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Mirrors can very easily and noticeably build up gunk, dust, or grime. Mirrors in bathrooms, especially, tend to be guilty of accumulating an unsightly layer of toothpaste, hairspray, or other bathroom products. This can be even worse if you have hard water that causes calcium or lime to build up. But by isolating difficult deposits, pre-treating trouble spots, and using the right tools for the job, your mirror will be clean in a flash.


Pre-treating Stains and Making Cleaner


Assess the condition of your mirror. Depending on the location and use of your mirror, it may have accumulated special kinds of grime that need specific cleaning agents to remove. Lime scale or calcium deposits are likely culprits, and should be pre-treated before you tackle lesser stains. You can:

  • Identify calcium deposits by white, slightly rough textured spots.These can be removed by white vinegar on a damp cloth.
  • Spot limescale, which is difficult to remove, by its milky white deposit on the surface of your mirror. Remove these stains with lemon juice, pickling vinegar, or lime juice.


Gather your mirror cleaning materials. If you intend on using regular rags or paper towels, the rough material could cause scratches on your mirror over time, or may leave lint behind. A microfiber cloth is a great way to prevent lint. In addition, you should also make sure you have:

  • A bucket
  • Cotton cleaning rag (2)
  • Water
  • Rubbing alcohol
  • White vinegar
  1. to Clean Mirrors

Mix your mirror cleaner. You can also make use of pre-made window cleaner, which are generally available at most stores, but white vinegar is an affordable and safe cleaning agent that will easily cut through build-up on your mirror. To make a white vinegar window cleaner simply:

  • Dilute one part white vinegar per every four parts hot water in your bucket.  So for every four cups of water you use, you’ll need one cup of white vinegar.
  • You might also consider using a spray bottle, found in the home goods section of most stores, so that you can mist your mirrors with your cleaning solution.
  • If you know you have hard water, using distilled water in place of tap water will prevent minerals from leaving deposits on your mirror.
  1. to Clean Mirrors

Pre-treat thick build up and trouble spots with rubbing alcohol.  Wet your clean cotton rag with rubbing alcohol and then isolate and remove trouble spots one at a time. Due to the fact that rubbing alcohol evaporates quickly, you should try to perform this task as swiftly as possible.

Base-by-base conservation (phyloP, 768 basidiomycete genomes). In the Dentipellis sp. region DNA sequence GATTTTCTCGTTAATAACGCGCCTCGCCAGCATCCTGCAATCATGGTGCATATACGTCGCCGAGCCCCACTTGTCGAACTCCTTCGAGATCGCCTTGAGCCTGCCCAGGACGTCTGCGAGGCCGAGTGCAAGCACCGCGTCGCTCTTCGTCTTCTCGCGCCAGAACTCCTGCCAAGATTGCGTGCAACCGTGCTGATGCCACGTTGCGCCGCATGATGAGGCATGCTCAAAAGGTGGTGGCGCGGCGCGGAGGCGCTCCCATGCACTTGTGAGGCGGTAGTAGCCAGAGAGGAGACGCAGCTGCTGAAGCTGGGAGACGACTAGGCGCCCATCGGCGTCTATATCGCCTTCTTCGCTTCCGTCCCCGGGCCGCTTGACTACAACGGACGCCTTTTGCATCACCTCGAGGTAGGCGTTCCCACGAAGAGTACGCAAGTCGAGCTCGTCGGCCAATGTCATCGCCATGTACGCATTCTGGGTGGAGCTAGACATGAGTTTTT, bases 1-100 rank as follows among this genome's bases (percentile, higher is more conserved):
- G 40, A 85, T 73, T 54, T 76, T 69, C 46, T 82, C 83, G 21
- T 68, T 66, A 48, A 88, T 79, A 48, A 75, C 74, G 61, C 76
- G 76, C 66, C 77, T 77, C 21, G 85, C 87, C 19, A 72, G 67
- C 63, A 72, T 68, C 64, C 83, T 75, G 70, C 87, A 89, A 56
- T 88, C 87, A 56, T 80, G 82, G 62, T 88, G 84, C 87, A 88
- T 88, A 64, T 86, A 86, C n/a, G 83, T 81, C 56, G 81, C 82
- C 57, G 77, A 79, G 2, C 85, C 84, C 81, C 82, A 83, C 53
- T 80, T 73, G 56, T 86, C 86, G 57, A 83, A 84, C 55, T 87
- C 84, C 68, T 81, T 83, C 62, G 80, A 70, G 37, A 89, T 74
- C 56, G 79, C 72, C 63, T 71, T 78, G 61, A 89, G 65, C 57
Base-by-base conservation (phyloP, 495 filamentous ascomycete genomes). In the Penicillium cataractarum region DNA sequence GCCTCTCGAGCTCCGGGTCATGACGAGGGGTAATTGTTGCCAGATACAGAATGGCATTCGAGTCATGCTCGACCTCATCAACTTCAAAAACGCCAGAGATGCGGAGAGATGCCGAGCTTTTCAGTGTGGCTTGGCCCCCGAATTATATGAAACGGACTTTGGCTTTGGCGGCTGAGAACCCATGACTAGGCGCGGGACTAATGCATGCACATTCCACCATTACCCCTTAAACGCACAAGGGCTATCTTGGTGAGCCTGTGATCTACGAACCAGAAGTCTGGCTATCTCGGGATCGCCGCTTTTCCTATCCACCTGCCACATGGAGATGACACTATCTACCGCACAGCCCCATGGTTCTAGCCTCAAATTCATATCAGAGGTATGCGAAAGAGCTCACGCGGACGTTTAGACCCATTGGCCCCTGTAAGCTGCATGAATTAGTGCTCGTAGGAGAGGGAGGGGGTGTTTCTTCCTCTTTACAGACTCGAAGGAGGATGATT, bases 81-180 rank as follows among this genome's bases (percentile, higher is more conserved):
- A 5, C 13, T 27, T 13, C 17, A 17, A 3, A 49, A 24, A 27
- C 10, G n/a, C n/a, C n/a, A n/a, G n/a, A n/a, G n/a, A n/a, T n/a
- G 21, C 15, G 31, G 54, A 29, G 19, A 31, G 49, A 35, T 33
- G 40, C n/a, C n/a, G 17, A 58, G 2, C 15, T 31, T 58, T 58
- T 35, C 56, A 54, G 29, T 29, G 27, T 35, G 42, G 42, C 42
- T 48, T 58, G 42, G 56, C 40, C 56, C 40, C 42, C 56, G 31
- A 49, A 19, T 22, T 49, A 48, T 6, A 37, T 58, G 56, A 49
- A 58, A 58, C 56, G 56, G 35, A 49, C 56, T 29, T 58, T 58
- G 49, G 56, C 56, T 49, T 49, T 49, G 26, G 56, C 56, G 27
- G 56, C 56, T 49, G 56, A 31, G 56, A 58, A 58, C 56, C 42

1. to Clean Mirrors

Wet the surface of your mirror. Using the second of your two clean cotton rags, dampen it in the bucket containing your cleaning solution and wring out additional moisture.[5] If you drown your mirror in cleaner, your microfiber cloth might not be sufficient to dry it.

  1. to Clean Mirrors

Quarter your microfiber cloth for optimal use. Take your microfiber cloth and fold it in half vertically and horizontally. This way, when you notice one side of your microfiber cloth is getting dirty, you can use the opposite side. When that side becomes dirty, you can open it and use one of the clean inside parts of your cloth, and so on.

  • You can use any soft, lint free cloth. Some people use bar towels for mirrors and glass.
  1. to Clean Mirrors

Clean your mirror top to bottom. Pay close attention to cracks, crevices, or contours in your mirror; these are places dirt and grime build up and escape notice. By cleaning from top to bottom, you will also prevent the appearance of drip marks.

  • Angled cuts, deep corners, or other embellishments can be effectively cleaned with a cotton swab or toothbrush.
  • Never wipe in a circular motion. Side to side and up and down leads to less streaks.
  1. to Clean Mirrors

Change your viewing angle to verify cleanliness and spot clean.[8] A change in perspective might reveal a glob or streak that you missed while wiping down your mirror. Observe your mirror from multiple angles, and if you see any spots:

  • Apply a small amount of cleaner to your cotton rag.
  • Wring out remaining moisture thoroughly.
  • Spot clean the offending spot with your rag.
  • Dry and buff with a clean portion of your microfiber cloth.




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